I am not kidding. You are quite an intelligent group. Don’t take it personally, but President Bush is smarter than almost every one of you. Were he a student here today, he would consistently get “HP” (High Pass) grades without having to work hard, and he’d get an “H” (High, the top grade) in any class where he wanted to put in the effort.
For more than six years it was my job to help educate President Bush about complex economic policy issues and to get decisions from him on impossibly hard policy choices. In meetings and in the briefing materials we gave him in advance we covered issues in far more depth than I have been discussing with you this quarter because we needed to do so for him to make decisions.
President Bush is extremely smart by any traditional standard. He’s highly analytical and was incredibly quick to be able to discern the core question he needed to answer. It was occasionally a little embarrassing when he would jump ahead of one of his Cabinet secretaries in a policy discussion and the advisor would struggle to catch up. He would sometimes force us to accelerate through policy presentations because he so quickly grasped what we were presenting.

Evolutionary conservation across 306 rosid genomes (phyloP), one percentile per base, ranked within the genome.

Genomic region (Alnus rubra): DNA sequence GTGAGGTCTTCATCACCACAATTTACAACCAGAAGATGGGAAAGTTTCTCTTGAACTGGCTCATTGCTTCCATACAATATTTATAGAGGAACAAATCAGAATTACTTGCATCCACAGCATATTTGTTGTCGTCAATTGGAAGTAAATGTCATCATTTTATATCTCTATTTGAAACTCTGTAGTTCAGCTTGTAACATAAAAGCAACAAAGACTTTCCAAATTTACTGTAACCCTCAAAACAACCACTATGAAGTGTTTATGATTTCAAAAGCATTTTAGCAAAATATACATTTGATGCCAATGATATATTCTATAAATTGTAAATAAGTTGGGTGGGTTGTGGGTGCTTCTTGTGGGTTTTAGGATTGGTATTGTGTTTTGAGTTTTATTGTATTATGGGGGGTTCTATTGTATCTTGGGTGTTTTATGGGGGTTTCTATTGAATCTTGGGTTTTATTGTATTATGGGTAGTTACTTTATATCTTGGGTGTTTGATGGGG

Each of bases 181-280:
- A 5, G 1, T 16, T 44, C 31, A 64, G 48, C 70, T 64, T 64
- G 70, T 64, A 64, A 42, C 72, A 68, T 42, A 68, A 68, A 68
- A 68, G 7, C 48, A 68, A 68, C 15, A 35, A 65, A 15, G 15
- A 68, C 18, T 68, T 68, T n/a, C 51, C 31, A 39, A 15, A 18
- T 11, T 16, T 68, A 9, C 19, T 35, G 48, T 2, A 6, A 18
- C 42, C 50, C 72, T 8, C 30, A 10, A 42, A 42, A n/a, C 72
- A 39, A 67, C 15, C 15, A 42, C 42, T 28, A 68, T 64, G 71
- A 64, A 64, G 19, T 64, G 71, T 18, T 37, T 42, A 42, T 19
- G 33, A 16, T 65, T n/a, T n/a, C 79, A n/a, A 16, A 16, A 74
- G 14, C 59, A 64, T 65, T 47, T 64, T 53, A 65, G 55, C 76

I use words like briefing and presentation to describe our policy meetings with him, but those are inaccurate. Every meeting was a dialogue, and you had to be ready at all times to be grilled by him and to defend both your analysis and your recommendation. That was scary.
We treat Presidential speeches as if they are written by speechwriters, then handed to the President for delivery. If I could show you one experience from my time working for President Bush, it would be an editing session in the Oval with him and his speechwriters. You think that me cold-calling you is nerve-wracking? Try defending a sentence you inserted into a draft speech, with President Bush pouncing on the slightest weakness in your argument or your word choice.